Qiu Mingqian, a Taxia village committee member of the Communist Party, said plans to preserve the Shinawatras’ family history had been put on hold indefinitely.
“The government wanted to preserve some heritage related to them and revitalise the ancestor temple,” Qiu said. “Somehow the plan never went ahead, for political reasons.”
While China’s reception for the Shinawatras has cooled, the reverse has been true for the family heritage of another Southeast Asian leader, whose ancestral home is 80km (50 miles) away.
By the junction leading to Tangqi village in Dapu county, also in Meizhou, stands a large sign that reads “Lee Kuan Yew’s Homeplace Tourist Area” – referring to Singapore’s first prime minister, known as its founding father and a fourth-generation Straits Chinese.
In the village itself, newly paved roads, an artificial lake, security cameras and an automatic lighting system can be found alongside hundred-year-old traditional Chinese terraced houses with grey tilted roofs.
A new two-storey Lee Kuan Yew memorial hall and a tourist centre stand in the middle of the village, while a house described as Lee’s ancestral home is marked by two plaques about the architecture.
These form part of a 30 million yuan (US$4.5 million) project launched by the local government in 2014 to turn the tiny village of about 300 residents into a rural tourist site honouring the man who governed Singapore for three decades and oversaw its 1965 separation from Malaysia.
Lee, who died in 2015, had said that his great-grandfather Li Muwen came from Tangqi village and moved to Singapore to do business. Li later left his family – Lee’s ancestors – in Singapore to return to China in 1884, building the house and starting another family there.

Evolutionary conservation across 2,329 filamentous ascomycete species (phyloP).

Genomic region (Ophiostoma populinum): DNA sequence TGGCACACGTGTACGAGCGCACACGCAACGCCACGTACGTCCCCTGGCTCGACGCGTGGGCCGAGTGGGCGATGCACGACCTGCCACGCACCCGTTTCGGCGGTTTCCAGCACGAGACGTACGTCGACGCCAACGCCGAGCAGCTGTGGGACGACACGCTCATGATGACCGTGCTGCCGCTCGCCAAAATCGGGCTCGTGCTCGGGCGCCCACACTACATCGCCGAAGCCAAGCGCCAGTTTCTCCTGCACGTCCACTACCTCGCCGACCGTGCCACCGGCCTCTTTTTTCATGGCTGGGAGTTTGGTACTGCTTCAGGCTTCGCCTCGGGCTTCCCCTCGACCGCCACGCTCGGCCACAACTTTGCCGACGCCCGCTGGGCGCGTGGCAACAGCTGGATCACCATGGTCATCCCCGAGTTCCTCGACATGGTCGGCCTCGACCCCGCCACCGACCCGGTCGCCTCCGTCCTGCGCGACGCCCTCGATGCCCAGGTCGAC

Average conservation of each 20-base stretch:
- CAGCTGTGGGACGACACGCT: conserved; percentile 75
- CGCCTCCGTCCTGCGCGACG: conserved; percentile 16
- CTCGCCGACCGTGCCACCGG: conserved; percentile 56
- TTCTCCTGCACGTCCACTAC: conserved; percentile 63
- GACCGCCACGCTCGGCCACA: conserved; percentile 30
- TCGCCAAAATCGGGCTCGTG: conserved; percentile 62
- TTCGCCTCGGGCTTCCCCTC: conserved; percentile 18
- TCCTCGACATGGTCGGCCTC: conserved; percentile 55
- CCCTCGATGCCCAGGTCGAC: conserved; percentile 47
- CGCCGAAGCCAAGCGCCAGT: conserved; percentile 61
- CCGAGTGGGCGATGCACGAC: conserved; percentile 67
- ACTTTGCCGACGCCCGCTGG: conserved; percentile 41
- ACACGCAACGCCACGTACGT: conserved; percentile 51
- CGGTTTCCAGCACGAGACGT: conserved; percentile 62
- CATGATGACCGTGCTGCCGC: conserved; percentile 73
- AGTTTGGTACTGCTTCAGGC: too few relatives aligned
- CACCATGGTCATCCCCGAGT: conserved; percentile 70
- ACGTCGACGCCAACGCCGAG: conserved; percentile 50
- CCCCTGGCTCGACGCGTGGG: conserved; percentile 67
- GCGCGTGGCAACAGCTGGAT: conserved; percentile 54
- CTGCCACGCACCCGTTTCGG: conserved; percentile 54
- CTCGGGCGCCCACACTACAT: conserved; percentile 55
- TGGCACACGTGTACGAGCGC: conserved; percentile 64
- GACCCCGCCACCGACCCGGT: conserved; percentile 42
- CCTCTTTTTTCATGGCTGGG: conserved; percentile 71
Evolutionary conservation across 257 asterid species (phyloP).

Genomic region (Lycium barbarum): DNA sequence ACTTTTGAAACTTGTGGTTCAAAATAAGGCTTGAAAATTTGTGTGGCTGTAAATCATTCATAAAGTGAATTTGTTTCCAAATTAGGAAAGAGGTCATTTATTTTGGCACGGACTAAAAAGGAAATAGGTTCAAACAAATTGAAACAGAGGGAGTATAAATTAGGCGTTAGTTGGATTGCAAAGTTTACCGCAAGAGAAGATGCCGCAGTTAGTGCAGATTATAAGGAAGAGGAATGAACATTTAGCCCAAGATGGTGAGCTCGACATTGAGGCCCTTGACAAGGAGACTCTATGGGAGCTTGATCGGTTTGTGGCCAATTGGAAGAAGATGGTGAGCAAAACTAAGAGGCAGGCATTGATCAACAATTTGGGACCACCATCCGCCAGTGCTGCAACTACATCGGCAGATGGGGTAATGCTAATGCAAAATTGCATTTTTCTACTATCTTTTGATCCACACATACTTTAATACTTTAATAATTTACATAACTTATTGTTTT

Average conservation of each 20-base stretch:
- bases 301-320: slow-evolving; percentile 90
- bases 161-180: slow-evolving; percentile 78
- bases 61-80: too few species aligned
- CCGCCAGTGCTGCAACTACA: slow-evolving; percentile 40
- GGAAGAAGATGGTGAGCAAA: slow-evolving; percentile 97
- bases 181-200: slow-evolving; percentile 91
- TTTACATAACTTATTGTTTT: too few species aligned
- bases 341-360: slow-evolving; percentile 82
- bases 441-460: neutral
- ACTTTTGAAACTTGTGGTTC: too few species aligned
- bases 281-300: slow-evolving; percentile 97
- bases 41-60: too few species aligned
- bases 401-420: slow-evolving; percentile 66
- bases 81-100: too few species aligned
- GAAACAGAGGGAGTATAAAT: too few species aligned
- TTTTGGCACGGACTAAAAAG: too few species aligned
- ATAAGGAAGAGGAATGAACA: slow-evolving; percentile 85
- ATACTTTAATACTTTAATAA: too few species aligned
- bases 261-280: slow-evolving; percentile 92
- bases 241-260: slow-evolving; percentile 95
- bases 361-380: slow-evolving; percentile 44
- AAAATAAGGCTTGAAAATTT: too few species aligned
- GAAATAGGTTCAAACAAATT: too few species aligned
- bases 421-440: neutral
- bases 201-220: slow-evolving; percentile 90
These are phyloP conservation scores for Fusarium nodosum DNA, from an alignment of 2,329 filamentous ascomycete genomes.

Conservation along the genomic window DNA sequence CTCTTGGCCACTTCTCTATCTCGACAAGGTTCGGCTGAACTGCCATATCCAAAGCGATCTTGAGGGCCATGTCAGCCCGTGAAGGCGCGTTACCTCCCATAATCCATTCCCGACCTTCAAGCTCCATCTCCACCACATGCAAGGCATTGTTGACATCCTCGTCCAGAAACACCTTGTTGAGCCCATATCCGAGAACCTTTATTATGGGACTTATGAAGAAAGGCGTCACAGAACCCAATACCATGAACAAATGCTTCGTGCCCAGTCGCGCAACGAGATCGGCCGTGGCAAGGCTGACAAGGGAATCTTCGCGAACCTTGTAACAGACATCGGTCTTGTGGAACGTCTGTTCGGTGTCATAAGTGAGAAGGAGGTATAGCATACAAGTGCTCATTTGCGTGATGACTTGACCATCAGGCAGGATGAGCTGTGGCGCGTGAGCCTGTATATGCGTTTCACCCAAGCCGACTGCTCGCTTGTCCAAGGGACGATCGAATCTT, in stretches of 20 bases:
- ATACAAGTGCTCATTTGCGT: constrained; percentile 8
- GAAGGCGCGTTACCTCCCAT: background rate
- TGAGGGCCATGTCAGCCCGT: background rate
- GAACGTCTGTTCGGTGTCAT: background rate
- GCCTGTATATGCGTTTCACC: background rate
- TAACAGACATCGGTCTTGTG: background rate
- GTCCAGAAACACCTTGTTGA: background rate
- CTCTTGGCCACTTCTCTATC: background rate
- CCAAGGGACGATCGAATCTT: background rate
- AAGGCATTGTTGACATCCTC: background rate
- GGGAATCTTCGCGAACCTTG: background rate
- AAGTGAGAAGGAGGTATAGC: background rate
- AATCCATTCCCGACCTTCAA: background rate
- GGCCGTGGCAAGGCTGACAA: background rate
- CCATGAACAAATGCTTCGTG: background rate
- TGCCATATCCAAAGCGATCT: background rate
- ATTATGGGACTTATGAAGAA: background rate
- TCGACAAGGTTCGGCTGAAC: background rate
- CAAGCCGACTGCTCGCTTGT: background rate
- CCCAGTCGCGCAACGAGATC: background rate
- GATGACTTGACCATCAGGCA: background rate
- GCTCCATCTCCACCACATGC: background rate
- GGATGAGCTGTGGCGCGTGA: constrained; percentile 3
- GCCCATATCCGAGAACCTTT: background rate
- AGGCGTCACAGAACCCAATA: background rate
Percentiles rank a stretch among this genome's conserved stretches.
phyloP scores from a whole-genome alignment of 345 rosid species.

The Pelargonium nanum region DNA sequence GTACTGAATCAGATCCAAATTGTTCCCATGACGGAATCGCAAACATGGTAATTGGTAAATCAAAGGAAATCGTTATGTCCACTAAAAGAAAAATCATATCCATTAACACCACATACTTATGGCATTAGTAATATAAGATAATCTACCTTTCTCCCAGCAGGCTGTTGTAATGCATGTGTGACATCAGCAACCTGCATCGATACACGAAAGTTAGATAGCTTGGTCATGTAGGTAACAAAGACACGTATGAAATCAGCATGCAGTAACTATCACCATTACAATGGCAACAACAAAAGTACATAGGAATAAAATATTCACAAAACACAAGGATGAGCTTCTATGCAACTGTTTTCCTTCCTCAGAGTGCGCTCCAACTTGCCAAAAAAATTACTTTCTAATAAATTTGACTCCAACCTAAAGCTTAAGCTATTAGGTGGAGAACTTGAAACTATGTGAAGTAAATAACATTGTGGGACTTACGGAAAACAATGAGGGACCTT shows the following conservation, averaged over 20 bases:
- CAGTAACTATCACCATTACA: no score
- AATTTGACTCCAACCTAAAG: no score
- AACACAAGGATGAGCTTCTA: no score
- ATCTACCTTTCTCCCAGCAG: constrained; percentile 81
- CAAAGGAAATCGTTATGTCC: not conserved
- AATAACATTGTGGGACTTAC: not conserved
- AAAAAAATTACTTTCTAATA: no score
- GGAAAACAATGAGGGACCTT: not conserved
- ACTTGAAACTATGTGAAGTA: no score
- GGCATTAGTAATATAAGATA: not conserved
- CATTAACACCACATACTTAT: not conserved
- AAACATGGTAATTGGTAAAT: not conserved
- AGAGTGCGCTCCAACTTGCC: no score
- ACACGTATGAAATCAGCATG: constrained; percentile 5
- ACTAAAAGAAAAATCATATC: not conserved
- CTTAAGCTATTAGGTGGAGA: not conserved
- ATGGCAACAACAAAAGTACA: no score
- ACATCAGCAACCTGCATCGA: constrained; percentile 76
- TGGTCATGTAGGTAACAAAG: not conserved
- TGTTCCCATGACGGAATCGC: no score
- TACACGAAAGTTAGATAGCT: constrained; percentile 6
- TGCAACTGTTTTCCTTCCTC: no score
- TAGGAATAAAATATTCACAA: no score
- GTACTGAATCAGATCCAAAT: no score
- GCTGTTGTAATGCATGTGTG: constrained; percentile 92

Despite the efforts to tie Lee’s name to Tangqi, Lee and his descendants – including current Singapore Prime Minister Lee Hsien Loong – have never set foot in the place.
“This [entire project] was a Chinese initiative; the Singapore government never acknowledged it,” said He Yaohong, a member of museum staff who is also a village cadre. “The Lee family is already head of state of another country and would never want to be called Chinese.”
She said visitors to Tangqi, numbering a few hundred to a thousand per month, were mostly Chinese or Singaporean Chinese.
There was a rumour that Lee Kuan Yew’s younger brother had visited in 2005, but no visits were expected from the more powerful members of the family, she said.
“The government did inform Singapore about building this tourist spot, because we are using Lee’s name and image,” He said.
“We are just using his name for our own purpose, and as long as both sides are all right with this, everything is fine.”